• the first is to buy more individual goods,
  • replacing goods of worse quality, but cheap, with goods of better quality, better meeting our needs, but more expensive, i.e. those which we could not afford to buy on a lower income. All added value is someone's income.

Measurements of cash earnings

In national accounting there are different measures of income. National income is GDP less depreciation and sales taxes and excise duties and adjusted for net factor ownership payments. Personal income is national income less social security contributions and undistributed profits of joint-stock companies, plus transfer payments and interest paid to consumers by the state. disposable income is personal income after deduction of income tax(Hall, Taylor 2000, p. 69).

Advantages of Cash earnings

Cash earnings bring several advantages to businesses, including improved liquidity, increased profits, and reduced risk.

  • Improved liquidity: Cash earnings can provide businesses with additional sources of working capital that can be used to maintain operations or expand.
  • Increased Profits: Cash earnings can be used to help generate higher profits by reinvesting in the business or providing additional funds for growth.
  • Reduced Risk: Cash earnings can reduce the risk of investing in other businesses or markets, since the cash can be used to pay off debt or other obligations.

Limitations of Cash earnings

Cash earnings provide an incomplete measure of the financial performance of a company because they do not take into account the timing and structure of cash flows, the cost of capital and other non-cash items. The following are some of the limitations of cash earnings:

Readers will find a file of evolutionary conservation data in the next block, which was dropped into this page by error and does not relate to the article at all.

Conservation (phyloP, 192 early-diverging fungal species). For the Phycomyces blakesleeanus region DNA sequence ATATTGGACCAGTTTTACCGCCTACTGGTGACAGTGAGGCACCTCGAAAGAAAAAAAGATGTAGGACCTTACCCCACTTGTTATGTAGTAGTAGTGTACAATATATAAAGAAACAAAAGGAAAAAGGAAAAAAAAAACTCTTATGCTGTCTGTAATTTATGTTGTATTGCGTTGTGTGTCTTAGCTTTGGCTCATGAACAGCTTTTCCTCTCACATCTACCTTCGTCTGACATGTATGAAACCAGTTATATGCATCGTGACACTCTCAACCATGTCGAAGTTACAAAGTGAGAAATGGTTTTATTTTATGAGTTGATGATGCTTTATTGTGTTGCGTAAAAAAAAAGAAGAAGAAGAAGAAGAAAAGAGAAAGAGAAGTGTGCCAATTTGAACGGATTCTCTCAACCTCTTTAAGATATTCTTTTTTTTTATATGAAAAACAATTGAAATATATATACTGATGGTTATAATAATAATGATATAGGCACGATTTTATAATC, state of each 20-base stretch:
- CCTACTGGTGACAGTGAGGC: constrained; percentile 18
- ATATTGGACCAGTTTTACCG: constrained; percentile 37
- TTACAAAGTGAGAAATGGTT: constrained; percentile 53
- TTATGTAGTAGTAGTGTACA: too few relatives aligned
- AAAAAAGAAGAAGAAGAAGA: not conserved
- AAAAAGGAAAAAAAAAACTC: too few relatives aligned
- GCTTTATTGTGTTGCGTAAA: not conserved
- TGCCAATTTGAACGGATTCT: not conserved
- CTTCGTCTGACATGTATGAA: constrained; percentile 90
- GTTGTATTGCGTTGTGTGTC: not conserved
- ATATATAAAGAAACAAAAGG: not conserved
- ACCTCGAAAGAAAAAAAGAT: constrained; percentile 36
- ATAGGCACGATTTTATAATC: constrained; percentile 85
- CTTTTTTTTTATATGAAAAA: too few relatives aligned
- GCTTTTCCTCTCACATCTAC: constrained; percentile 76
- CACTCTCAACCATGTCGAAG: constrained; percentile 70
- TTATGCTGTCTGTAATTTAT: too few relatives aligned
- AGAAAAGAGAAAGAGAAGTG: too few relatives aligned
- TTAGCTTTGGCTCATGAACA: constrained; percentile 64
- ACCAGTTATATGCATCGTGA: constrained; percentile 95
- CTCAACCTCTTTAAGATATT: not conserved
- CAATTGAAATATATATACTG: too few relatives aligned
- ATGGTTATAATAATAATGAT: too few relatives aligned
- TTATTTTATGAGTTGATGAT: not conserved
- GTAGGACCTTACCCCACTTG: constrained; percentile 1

• Cash earnings do not consider the timing of cash flows, which can be delayed or accelerated due to the timing of income and expenses. For example, cash earned from sales may not be received until after the goods have been delivered, and cash outflows from expenses may be paid before the benefit of that expense is realized.
  • Cash earnings do not take into account the cost of capital, which is the cost of financing a company’s operations. This cost is not included in cash earnings, but can have a significant impact on a company’s overall financial performance.
  • Non-cash expenses or income are not included in the cash earnings. These can include items such as depreciation, amortization, and gains or losses on the sale of assets.
  • Cash earnings do not consider any potential non-operating income or expenses, such as interest income or losses, which can affect a company’s overall financial performance.
  • Cash earnings are affected by the amount of cash on hand and the company’s ability to generate cash from operations. This can have a significant impact on a company’s ability to meet its obligations.

Other approaches related to Cash earnings

Cash earnings can also be measured from different angles, such as:

  • Operating Cash Flow (OCF): Operating Cash Flow is the cash generated from operations, which can be calculated by deducting operating expenses from the gross income.
  • Free Cash Flow (FCF): Free Cash Flow is the cash remaining after all paying back to investors, creditors and other stakeholders. It is calculated by subtracting capital expenditure and other non-cash expenses from Operating Cash Flow.
  • Cash Flow from Investing (CFI): Cash Flow from Investing is the cash generated from the selling and purchase of long-term assets, such as real estate and other investments.
  • Cash Flow from Financing (CFF): Cash Flow from Financing is the cash generated from the activities related to debt and equity financing, such as issuing and repaying loans and issuing and repurchasing shares.

In summary, cash earnings can be measured from four different angles, namely Operating Cash Flow, Free Cash Flow, Cash Flow from Investing and Cash Flow from Financing. Each of these metrics provides a different perspective on the performance of the company and should be considered when assessing the financial health of the business.

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Author: Natalia Jaskot